In a setback to the minority Hindu and Sikh communities in Jammu and Kashmir, the Mehbooba Mufti led PDP-BJP government in the state, through an affidavit filed in the Supreme Court, has opposed creation of a minority commission in the state.
The state government was responding to a PIL filed by a Jammu-based lawyer Ankur Sharma, seeking a direction to set up a minority commission in the state to safeguard the interests of religious and linguistic minorities.
‘In the absence of a minority commission, the benefits exclusively meant for the minority communities including crores worth aid are being given away to a certain community, which is the majority Muslim community, in an illegal and arbitrary manner,’ Sharma had submitted.
Jammu and Kashmir law secretary Abdul Majid Bhat contended that Sharma’s view, saying: ‘Assertion of the petitioner for setting up a state minority commission in Jammu and Kashmir through proper legislation including time-bound identification and notification of religious and linguistic minorities by the state is legally not maintainable.
‘It is up to the concerned state/Union territory to set up a minority commission in their respective state/Union territory.’
The J&K government said law is well settled on the issue that the apex court cannot direct the government to legislate on a particular subject.
‘It is for the state legislature to consider in its wisdom as to which laws are required to be made considering the circumstances prevailing in the state,’ the state government said.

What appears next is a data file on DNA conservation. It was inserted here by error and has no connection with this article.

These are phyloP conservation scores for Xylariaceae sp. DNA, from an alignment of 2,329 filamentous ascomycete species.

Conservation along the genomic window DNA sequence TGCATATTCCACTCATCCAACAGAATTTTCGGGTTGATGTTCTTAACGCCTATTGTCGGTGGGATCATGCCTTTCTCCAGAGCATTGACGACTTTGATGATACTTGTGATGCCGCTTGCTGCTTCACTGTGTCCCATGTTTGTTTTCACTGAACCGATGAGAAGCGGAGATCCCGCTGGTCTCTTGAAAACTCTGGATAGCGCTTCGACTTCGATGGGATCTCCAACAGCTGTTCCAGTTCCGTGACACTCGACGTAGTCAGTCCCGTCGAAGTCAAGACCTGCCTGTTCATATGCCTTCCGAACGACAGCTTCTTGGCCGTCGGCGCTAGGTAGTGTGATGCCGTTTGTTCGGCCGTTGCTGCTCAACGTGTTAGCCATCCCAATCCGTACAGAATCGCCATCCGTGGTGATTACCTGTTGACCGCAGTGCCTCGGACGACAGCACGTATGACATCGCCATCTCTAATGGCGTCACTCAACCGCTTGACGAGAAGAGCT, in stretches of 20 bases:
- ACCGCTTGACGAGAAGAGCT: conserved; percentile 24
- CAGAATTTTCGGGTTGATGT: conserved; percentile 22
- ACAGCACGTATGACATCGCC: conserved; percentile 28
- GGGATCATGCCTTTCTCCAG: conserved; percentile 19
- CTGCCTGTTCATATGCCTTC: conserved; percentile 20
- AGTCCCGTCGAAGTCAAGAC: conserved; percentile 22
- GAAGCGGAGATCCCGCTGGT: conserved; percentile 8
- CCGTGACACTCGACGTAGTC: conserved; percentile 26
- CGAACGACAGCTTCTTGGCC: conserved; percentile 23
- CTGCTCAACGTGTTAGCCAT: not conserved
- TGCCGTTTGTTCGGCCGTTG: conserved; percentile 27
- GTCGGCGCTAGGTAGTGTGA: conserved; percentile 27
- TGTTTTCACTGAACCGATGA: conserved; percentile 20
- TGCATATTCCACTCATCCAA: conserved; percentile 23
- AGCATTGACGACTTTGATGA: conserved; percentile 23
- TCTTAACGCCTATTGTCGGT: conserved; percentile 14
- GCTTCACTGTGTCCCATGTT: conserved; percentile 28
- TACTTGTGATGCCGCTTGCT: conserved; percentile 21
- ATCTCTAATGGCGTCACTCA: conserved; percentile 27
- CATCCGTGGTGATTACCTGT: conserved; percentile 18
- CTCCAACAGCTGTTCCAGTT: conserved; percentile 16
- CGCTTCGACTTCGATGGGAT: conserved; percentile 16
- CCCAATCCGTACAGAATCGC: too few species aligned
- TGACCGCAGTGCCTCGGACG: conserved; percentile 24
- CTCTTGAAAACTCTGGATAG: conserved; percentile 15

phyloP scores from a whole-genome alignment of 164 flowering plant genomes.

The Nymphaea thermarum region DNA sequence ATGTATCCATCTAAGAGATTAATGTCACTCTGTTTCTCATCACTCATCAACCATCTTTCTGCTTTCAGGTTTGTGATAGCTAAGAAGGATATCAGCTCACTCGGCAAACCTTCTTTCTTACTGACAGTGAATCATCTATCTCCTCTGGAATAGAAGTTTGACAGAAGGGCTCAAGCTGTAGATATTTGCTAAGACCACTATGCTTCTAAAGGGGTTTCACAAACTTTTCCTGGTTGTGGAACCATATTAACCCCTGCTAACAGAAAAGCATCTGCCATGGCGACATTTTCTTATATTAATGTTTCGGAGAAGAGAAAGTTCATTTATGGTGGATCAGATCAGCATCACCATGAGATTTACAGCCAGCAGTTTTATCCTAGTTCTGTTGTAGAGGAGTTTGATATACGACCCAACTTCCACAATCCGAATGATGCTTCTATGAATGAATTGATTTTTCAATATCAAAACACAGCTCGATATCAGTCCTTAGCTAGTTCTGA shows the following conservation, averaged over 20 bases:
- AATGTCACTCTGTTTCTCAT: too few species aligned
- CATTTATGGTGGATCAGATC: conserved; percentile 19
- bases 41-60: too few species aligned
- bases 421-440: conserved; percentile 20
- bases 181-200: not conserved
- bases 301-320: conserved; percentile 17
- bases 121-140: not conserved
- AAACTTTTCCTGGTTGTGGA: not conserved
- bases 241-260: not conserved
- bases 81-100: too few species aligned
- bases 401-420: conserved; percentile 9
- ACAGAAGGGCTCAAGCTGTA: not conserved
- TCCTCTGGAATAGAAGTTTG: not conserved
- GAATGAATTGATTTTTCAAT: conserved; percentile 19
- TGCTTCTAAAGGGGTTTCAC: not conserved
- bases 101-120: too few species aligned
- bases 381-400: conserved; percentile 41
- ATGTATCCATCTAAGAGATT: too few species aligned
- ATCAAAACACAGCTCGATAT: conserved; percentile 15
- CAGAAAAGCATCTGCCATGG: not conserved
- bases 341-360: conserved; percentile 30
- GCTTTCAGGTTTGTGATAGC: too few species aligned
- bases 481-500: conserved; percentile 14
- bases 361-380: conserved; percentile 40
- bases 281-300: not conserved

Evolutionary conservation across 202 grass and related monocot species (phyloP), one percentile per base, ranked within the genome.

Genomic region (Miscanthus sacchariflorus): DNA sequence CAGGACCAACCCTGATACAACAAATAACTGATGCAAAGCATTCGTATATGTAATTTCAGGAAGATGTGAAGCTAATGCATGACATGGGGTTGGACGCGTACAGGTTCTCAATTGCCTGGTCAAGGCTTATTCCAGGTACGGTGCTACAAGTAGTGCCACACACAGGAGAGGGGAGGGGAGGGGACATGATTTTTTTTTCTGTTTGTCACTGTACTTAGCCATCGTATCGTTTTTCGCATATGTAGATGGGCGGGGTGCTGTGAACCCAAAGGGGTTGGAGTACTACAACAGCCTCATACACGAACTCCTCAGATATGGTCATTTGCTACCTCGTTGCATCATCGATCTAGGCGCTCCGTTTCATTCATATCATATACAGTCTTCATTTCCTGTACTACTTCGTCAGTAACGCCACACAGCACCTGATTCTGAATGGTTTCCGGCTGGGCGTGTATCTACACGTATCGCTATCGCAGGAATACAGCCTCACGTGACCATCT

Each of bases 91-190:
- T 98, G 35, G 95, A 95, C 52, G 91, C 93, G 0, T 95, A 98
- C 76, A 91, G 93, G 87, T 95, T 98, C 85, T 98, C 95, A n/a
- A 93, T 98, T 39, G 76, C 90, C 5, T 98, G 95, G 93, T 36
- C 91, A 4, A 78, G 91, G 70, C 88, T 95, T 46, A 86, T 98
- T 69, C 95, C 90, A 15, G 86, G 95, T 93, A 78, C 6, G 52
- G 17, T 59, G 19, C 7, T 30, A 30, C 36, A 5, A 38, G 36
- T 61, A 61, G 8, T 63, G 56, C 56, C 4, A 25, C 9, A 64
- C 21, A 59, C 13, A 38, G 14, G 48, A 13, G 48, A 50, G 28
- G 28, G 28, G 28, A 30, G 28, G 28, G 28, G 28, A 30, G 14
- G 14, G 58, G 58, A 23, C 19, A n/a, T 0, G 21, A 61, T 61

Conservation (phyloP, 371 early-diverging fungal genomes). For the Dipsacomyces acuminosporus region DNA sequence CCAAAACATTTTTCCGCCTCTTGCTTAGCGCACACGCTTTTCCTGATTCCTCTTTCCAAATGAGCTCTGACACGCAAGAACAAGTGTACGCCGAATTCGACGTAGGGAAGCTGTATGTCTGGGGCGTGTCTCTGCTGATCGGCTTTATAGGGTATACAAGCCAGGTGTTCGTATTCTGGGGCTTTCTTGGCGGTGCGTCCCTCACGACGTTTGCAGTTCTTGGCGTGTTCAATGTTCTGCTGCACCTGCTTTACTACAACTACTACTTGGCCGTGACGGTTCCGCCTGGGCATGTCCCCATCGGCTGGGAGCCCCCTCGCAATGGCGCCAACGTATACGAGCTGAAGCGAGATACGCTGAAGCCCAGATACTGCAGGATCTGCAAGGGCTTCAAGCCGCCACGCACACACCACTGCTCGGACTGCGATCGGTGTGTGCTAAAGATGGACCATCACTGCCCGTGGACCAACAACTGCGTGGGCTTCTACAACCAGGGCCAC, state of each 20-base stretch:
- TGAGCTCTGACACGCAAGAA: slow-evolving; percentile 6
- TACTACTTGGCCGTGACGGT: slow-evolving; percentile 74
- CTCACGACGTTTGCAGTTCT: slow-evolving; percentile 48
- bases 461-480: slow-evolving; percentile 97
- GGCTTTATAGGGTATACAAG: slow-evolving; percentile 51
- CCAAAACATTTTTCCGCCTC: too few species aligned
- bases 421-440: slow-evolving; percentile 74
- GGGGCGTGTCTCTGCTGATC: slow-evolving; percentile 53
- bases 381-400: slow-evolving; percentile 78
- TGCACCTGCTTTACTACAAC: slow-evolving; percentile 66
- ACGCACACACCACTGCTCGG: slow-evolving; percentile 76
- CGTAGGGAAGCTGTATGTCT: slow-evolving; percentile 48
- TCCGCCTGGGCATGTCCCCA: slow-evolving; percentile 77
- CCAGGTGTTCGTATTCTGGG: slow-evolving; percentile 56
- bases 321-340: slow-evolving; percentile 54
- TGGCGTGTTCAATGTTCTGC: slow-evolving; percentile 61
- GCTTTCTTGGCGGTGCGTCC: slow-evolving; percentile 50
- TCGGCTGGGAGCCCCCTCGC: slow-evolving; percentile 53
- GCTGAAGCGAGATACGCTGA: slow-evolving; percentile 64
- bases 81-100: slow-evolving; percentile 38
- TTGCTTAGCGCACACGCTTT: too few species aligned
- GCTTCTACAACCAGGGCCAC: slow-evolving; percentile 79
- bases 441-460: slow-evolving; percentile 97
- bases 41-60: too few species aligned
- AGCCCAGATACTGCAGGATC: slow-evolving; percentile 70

Questioning the PIL petitioner’s motive, the affidavit said: ‘As per information available, the states of Arunachal Pradesh, Goa, Gujarat, Haryana, Himachal Pradesh, Meghalaya, Mizoram, Nagaland, Orissa, Sikkim, Andaman, and several UTs have not set up a minority commission.
‘The present petition only seeks its establishment in Jammu and Kashmir. In case the present petition has been filed in public interest, he should have prayed for its setting up in all these states.’
According to the 2011 census, about 68.3 per cent of the state’s population is Muslims.
Among the minorities, 28.4 per cent are Hindus, followed by Sikhs (1.9 per cent), Buddhists (0.9 per cent), and Christians (0.3 per cent).
In Kashmir valley, about 96.4 per cent are Muslims, followed by Hindus (2.45 per cent), Sikhs (0.98 per cent) and others (0.17 per cent).
Sharma argued that Hindus in Jammu and Kashmir are unable to benefit from central and state welfare schemes for minorities.
The Union government indirectly recognises Muslims, Sikhs, Buddhists, and Christians of Jammu and Kashmir as ‘minorities’.
This is in spite of the fact that the National Commission for Minorities Act, 1992, is not applicable to J&K and thus the recognition of Muslims as ‘minorities’ is whimsical and illegal, the plea said.
The Union Ministry of Minority Affairs has awarded 717 out of the 753 available scholarships to the majority community in Jammu and Kashmir, it said.
Constitutional guarantees under Article 29 and 30 (rights of minorities) are no guarantees at all in Jammu and Kashmir due to the government’s failure to identify religious and linguistic minorities and declare them as notified minorities, said the PIL.
Rights and benefits due to the minorities are being siphoned off arbitrarily and illegally, it added.
It wants the Supreme Court to order setting-up of a state minority commission to identify religious and linguistic minorities, or to appoint a panel of experts under its supervision to submit a report on the religious and linguistic minority communities of Jammu and Kashmir.
The plea also wants a direction to extend the National Commission for Minorities to J&K.